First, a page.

Author: Manpreet Dhillon is a worldwide traveler who is always to looking to add new experiences to her journey. Professionally, she is an Organizational Consultant and Personal/Executive Coach who acts as a supporter for businesses and women to become their own best friend. Coaching women through both emotional intelligence and spiritual tools, the goal is to help them be more aligned to their own passions. Manpreet is also the Co-Founder of Be Your Own Best Friend, a networking group for South Asian Women: www.intoessencecoaching.com and www.byobfnetwork.ca.
In 2009, I was fortunate enough to go to Botswana for three weeks with the University of British Columbia Leave for Change program for Staff. When I chose to go to Botswana, I knew nothing about it other than it bordered South Africa. Over the next three months, I received cultural sensitivity training and I had a conference call with a local from Botswana. I also started reading a series called “The Ladies’ Detective Agency” by Alexander McCall Smith as a way to further understand the culture that I was stepping into. It was on my airplane ride to Gaborone, Botswana that I started reading all the backgrounders that I had on the country.
Here is Part 1 of my experience volunteering Human Resources skills at an HIV/Aids NGO in a new country that was very foreign to me.
My first day started with a discussion on Human Rights in Botswana and then Gender issues with the Students without Borders group and local organizations. It was an interesting way to learn the background of these issues in relation to Botswana. Some of my key findings in regards to similarities to Canada included the parliamentary system, gender issues in regards to the types of jobs that women hold and the glass ceiling that exists and how children are viewed as important, but their rights are not always spoken about.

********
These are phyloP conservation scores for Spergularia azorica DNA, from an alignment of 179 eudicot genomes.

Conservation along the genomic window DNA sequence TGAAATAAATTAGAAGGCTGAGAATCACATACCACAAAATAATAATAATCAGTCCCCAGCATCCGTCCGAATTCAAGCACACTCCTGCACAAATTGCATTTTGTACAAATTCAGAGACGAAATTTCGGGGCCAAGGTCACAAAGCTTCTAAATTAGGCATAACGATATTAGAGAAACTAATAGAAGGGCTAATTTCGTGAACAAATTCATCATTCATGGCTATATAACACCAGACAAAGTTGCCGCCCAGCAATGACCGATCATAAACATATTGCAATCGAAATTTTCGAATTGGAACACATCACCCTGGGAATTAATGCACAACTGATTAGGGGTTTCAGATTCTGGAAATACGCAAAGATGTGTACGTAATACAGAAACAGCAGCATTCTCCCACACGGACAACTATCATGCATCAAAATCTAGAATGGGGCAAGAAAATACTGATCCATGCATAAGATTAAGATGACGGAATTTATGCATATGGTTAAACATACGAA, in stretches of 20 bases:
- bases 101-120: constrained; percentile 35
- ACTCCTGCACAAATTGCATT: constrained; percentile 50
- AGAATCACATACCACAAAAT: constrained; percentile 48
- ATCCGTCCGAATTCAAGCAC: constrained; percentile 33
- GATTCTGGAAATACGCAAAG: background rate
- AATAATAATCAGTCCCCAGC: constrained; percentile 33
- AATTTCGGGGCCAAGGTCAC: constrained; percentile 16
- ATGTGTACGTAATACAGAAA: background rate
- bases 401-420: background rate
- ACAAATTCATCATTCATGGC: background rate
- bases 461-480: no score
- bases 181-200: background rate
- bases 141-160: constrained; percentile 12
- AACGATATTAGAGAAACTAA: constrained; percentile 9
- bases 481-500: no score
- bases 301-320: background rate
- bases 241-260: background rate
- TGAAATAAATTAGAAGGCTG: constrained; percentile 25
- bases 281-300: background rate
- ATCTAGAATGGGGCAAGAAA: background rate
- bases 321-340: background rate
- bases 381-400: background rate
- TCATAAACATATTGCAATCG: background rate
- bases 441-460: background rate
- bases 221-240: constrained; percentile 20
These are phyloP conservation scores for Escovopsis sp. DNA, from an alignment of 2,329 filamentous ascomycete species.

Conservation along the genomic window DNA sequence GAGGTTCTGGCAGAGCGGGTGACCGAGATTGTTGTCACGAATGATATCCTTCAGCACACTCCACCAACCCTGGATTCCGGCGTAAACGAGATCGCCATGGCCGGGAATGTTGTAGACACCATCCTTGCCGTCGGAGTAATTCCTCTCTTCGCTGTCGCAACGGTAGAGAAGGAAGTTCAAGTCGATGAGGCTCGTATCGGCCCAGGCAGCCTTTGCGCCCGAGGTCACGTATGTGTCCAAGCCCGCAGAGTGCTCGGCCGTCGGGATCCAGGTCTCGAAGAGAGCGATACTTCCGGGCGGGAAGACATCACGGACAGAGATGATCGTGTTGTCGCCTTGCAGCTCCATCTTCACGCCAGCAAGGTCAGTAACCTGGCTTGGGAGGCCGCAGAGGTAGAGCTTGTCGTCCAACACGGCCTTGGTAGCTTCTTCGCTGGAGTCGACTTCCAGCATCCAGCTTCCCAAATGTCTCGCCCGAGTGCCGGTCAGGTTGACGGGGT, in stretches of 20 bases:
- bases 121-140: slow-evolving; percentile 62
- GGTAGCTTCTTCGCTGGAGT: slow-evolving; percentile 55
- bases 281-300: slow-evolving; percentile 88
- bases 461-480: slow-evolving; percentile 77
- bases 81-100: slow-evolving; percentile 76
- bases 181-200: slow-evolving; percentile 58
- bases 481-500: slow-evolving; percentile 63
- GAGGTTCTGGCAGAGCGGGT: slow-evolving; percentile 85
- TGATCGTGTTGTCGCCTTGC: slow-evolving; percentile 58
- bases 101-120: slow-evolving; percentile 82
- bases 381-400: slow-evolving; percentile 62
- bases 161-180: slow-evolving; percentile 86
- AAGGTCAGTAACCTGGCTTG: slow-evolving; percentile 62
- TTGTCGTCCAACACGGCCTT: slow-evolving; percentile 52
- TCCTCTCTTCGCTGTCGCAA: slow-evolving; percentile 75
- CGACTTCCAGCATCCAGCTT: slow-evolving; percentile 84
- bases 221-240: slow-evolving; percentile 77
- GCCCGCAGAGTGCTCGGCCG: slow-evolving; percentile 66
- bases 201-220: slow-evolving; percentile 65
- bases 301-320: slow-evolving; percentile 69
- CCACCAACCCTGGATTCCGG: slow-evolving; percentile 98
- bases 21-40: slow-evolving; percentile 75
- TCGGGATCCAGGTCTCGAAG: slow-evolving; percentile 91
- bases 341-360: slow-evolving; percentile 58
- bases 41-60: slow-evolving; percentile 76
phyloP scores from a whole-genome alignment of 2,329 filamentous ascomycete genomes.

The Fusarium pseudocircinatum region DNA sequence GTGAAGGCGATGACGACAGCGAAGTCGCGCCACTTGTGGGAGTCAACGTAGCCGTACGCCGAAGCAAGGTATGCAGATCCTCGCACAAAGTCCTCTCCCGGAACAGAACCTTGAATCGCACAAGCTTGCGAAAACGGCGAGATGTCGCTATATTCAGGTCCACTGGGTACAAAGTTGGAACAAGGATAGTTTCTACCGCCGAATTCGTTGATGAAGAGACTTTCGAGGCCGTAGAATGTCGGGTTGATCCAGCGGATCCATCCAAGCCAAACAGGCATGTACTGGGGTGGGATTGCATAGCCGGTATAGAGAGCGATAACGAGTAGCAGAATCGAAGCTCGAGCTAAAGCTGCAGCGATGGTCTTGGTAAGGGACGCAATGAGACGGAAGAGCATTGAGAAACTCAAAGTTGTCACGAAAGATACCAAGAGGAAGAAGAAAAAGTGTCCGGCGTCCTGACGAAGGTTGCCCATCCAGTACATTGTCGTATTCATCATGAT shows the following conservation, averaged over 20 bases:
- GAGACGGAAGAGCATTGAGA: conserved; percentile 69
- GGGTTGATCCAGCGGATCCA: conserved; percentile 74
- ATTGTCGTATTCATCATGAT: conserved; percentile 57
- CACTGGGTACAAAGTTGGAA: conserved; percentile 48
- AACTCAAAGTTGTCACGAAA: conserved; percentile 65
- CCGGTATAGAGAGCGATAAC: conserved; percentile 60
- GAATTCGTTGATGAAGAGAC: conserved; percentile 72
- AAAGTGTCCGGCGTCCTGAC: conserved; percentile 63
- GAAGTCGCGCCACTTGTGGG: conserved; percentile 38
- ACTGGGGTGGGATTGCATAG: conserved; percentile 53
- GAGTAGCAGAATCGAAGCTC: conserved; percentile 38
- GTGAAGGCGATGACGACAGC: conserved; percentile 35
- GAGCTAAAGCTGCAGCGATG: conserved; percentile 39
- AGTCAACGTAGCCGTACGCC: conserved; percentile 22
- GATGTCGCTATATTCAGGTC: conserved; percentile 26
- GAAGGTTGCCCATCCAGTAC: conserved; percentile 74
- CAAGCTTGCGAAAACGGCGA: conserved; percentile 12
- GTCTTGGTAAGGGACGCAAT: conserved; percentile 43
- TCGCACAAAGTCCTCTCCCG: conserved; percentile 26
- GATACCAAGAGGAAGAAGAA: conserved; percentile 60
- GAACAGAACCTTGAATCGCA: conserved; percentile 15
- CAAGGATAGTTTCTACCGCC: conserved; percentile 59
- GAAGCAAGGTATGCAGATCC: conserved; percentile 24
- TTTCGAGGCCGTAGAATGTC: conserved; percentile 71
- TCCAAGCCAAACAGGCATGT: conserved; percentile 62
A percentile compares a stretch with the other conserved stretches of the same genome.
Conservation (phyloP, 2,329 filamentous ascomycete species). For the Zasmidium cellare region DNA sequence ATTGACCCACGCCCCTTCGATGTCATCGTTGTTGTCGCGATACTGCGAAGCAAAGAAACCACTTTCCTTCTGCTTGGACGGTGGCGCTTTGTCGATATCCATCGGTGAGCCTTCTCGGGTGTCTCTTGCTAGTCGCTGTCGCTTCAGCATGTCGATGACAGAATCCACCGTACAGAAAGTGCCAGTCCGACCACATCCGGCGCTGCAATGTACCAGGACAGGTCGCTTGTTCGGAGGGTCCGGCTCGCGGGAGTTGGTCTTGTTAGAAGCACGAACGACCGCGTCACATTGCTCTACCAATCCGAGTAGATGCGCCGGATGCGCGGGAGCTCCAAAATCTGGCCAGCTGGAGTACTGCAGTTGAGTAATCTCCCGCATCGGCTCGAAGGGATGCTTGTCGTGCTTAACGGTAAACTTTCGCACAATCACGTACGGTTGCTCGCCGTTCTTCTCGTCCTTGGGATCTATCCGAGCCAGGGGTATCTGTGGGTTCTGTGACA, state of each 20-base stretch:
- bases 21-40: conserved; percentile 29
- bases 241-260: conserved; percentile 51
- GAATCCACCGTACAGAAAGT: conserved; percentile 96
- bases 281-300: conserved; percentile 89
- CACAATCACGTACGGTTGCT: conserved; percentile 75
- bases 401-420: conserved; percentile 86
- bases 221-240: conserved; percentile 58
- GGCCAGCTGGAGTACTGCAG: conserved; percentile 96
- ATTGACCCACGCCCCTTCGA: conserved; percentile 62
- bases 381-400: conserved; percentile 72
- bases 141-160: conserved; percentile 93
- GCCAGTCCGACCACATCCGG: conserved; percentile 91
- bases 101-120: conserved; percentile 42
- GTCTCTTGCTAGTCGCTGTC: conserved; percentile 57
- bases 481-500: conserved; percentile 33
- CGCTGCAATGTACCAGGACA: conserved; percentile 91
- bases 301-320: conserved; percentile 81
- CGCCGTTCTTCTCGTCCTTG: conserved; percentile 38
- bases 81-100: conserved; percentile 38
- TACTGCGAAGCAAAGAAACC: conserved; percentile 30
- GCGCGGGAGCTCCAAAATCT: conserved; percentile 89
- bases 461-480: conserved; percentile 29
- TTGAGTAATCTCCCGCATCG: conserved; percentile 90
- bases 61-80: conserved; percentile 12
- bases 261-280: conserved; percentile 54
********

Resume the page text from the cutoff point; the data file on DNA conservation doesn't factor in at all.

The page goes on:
Through this morning’s discussion, I reflected on the similarities and differences between Botswana and India as well. The gender issues are quite prevalent in both cultures where it is deemed that females will be the primary caregivers in most situations and men may not do the housework or help with the kids.
Botswana is fairly close to being a developed country and was coined “Africa for Beginners” as it is just a glimpse into what Africa is like. Botswana has a stable political environment and is treated as a middle class society. The country has never seen war. In this sense it is more developed then India itself, especially in the area of HIV/AIDS. I do not know much about how India is battling the HIV/AIDS epidemic there but from my experience it seems to be just coming out of the denial/blame stage while Botswana was behind the other African countries in dealing with the epidemic but has made great advancements in reducing the percentage of the general population who is affected.
I have only been here a week and am starting to understand why some people come here and stay for years. It is such an easy culture to get accustomed to. I have been thinking alot of the lifestyle differences between here and Canada. There is really not much traffic here in Gaborone (pronounced Haborone). People are much more relaxed here, everyday stress seems minimal from my point of view.
There are greater stresses such as having the 2nd largest population of HIV/AIDS in the world after Swaziland. The interesting thing here is all classes are afflicted whereas before it was considered a poor man’s disease. Botswana was slow in responding to the epidemic, but has since been implementing programs and initiatives and educating to combat the epidemic.
Yesterday, I just learnt that the age of the first sexual encounter had increased to 18 years which is a great thing and shows that the programs are working but the sad thing is that kids as young as ten are having sex.
One of the reasons it seems that there is an epidemic is due to the fact that there is a culture of multiple partners. The organization I’m volunteering for emphasizes abstinence, being faithful and partner reduction. Men, who have multiple girlfriends, are considered studs and real men. Females will keep multiple boyfriends to have them take care of them in different ways-one to pay the bills, one to buy nice things, one to take care of the kids, etc. Culturally this is accepted and is quite the norm now.
I have learnt alot since I have been here and am feeling a little bit of information overload. I am looking forward to starting work at the Botswana Christian AIDS Intervention Programme (BOCAIP).
Photo Credit: Manpreet Dhillon.